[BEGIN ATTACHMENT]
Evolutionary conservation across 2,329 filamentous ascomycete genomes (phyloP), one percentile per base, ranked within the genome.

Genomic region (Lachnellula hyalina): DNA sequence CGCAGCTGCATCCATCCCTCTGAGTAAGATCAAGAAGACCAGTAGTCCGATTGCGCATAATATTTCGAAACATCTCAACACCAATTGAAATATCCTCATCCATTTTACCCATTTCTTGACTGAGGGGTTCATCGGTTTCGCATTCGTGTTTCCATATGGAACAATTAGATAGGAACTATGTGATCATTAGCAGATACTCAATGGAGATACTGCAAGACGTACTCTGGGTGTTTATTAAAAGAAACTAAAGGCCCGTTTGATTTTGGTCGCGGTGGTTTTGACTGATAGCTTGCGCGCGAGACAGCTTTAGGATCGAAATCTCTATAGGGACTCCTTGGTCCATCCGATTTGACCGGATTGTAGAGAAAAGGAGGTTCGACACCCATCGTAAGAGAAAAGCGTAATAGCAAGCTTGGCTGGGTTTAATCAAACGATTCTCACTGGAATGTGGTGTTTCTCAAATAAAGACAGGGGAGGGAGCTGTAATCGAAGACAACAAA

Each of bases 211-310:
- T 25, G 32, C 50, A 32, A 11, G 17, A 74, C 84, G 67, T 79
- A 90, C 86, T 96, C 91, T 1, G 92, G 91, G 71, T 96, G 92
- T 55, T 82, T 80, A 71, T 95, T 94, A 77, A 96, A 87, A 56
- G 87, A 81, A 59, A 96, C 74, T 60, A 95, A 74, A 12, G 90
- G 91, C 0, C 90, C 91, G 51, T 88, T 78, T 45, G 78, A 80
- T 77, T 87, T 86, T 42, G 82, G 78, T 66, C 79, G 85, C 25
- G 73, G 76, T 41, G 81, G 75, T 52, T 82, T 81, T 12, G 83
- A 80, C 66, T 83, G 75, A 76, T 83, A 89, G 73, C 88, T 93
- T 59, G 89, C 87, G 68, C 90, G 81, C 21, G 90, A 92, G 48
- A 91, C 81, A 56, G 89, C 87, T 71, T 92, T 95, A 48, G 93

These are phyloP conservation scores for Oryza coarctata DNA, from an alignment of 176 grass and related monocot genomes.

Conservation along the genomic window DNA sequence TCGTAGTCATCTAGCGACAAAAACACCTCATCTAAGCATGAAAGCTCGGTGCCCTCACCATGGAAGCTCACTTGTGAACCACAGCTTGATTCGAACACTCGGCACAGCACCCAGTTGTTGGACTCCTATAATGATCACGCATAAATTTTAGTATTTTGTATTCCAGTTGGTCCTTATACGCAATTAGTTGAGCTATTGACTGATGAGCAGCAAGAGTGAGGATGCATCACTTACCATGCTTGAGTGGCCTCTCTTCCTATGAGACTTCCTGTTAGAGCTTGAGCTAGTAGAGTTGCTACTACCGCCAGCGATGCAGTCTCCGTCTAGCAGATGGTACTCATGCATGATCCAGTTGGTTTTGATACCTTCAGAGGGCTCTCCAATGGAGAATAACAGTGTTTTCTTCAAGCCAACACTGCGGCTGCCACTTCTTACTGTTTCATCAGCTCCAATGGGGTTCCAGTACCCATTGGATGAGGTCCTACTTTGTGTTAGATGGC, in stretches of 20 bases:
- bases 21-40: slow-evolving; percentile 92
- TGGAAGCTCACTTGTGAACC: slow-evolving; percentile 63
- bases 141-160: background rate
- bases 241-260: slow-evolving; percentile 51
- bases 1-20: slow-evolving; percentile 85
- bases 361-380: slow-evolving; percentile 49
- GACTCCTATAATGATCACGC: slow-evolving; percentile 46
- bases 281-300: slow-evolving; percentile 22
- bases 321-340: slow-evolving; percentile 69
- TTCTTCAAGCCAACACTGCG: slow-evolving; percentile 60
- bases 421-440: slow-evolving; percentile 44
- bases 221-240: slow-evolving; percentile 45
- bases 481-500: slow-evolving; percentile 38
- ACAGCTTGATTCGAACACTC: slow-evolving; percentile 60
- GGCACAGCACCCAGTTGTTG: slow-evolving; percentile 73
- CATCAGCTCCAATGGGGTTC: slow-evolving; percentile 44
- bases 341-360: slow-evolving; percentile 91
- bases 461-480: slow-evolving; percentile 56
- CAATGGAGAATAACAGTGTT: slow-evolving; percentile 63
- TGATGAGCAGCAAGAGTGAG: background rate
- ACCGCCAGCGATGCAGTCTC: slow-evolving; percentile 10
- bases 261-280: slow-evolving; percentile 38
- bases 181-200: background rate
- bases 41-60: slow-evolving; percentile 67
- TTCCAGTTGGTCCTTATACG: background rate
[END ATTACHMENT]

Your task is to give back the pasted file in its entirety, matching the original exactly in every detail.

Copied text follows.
Evolutionary conservation across 2,329 filamentous ascomycete genomes (phyloP), one percentile per base, ranked within the genome.

Genomic region (Lachnellula hyalina): DNA sequence CGCAGCTGCATCCATCCCTCTGAGTAAGATCAAGAAGACCAGTAGTCCGATTGCGCATAATATTTCGAAACATCTCAACACCAATTGAAATATCCTCATCCATTTTACCCATTTCTTGACTGAGGGGTTCATCGGTTTCGCATTCGTGTTTCCATATGGAACAATTAGATAGGAACTATGTGATCATTAGCAGATACTCAATGGAGATACTGCAAGACGTACTCTGGGTGTTTATTAAAAGAAACTAAAGGCCCGTTTGATTTTGGTCGCGGTGGTTTTGACTGATAGCTTGCGCGCGAGACAGCTTTAGGATCGAAATCTCTATAGGGACTCCTTGGTCCATCCGATTTGACCGGATTGTAGAGAAAAGGAGGTTCGACACCCATCGTAAGAGAAAAGCGTAATAGCAAGCTTGGCTGGGTTTAATCAAACGATTCTCACTGGAATGTGGTGTTTCTCAAATAAAGACAGGGGAGGGAGCTGTAATCGAAGACAACAAA

Each of bases 211-310:
- T 25, G 32, C 50, A 32, A 11, G 17, A 74, C 84, G 67, T 79
- A 90, C 86, T 96, C 91, T 1, G 92, G 91, G 71, T 96, G 92
- T 55, T 82, T 80, A 71, T 95, T 94, A 77, A 96, A 87, A 56
- G 87, A 81, A 59, A 96, C 74, T 60, A 95, A 74, A 12, G 90
- G 91, C 0, C 90, C 91, G 51, T 88, T 78, T 45, G 78, A 80
- T 77, T 87, T 86, T 42, G 82, G 78, T 66, C 79, G 85, C 25
- G 73, G 76, T 41, G 81, G 75, T 52, T 82, T 81, T 12, G 83
- A 80, C 66, T 83, G 75, A 76, T 83, A 89, G 73, C 88, T 93
- T 59, G 89, C 87, G 68, C 90, G 81, C 21, G 90, A 92, G 48
- A 91, C 81, A 56, G 89, C 87, T 71, T 92, T 95, A 48, G 93

These are phyloP conservation scores for Oryza coarctata DNA, from an alignment of 176 grass and related monocot genomes.

Conservation along the genomic window DNA sequence TCGTAGTCATCTAGCGACAAAAACACCTCATCTAAGCATGAAAGCTCGGTGCCCTCACCATGGAAGCTCACTTGTGAACCACAGCTTGATTCGAACACTCGGCACAGCACCCAGTTGTTGGACTCCTATAATGATCACGCATAAATTTTAGTATTTTGTATTCCAGTTGGTCCTTATACGCAATTAGTTGAGCTATTGACTGATGAGCAGCAAGAGTGAGGATGCATCACTTACCATGCTTGAGTGGCCTCTCTTCCTATGAGACTTCCTGTTAGAGCTTGAGCTAGTAGAGTTGCTACTACCGCCAGCGATGCAGTCTCCGTCTAGCAGATGGTACTCATGCATGATCCAGTTGGTTTTGATACCTTCAGAGGGCTCTCCAATGGAGAATAACAGTGTTTTCTTCAAGCCAACACTGCGGCTGCCACTTCTTACTGTTTCATCAGCTCCAATGGGGTTCCAGTACCCATTGGATGAGGTCCTACTTTGTGTTAGATGGC, in stretches of 20 bases:
- bases 21-40: slow-evolving; percentile 92
- TGGAAGCTCACTTGTGAACC: slow-evolving; percentile 63
- bases 141-160: background rate
- bases 241-260: slow-evolving; percentile 51
- bases 1-20: slow-evolving; percentile 85
- bases 361-380: slow-evolving; percentile 49
- GACTCCTATAATGATCACGC: slow-evolving; percentile 46
- bases 281-300: slow-evolving; percentile 22
- bases 321-340: slow-evolving; percentile 69
- TTCTTCAAGCCAACACTGCG: slow-evolving; percentile 60
- bases 421-440: slow-evolving; percentile 44
- bases 221-240: slow-evolving; percentile 45
- bases 481-500: slow-evolving; percentile 38
- ACAGCTTGATTCGAACACTC: slow-evolving; percentile 60
- GGCACAGCACCCAGTTGTTG: slow-evolving; percentile 73
- CATCAGCTCCAATGGGGTTC: slow-evolving; percentile 44
- bases 341-360: slow-evolving; percentile 91
- bases 461-480: slow-evolving; percentile 56
- CAATGGAGAATAACAGTGTT: slow-evolving; percentile 63
- TGATGAGCAGCAAGAGTGAG: background rate
- ACCGCCAGCGATGCAGTCTC: slow-evolving; percentile 10
- bases 261-280: slow-evolving; percentile 38
- bases 181-200: background rate
- bases 41-60: slow-evolving; percentile 67
- TTCCAGTTGGTCCTTATACG: background rate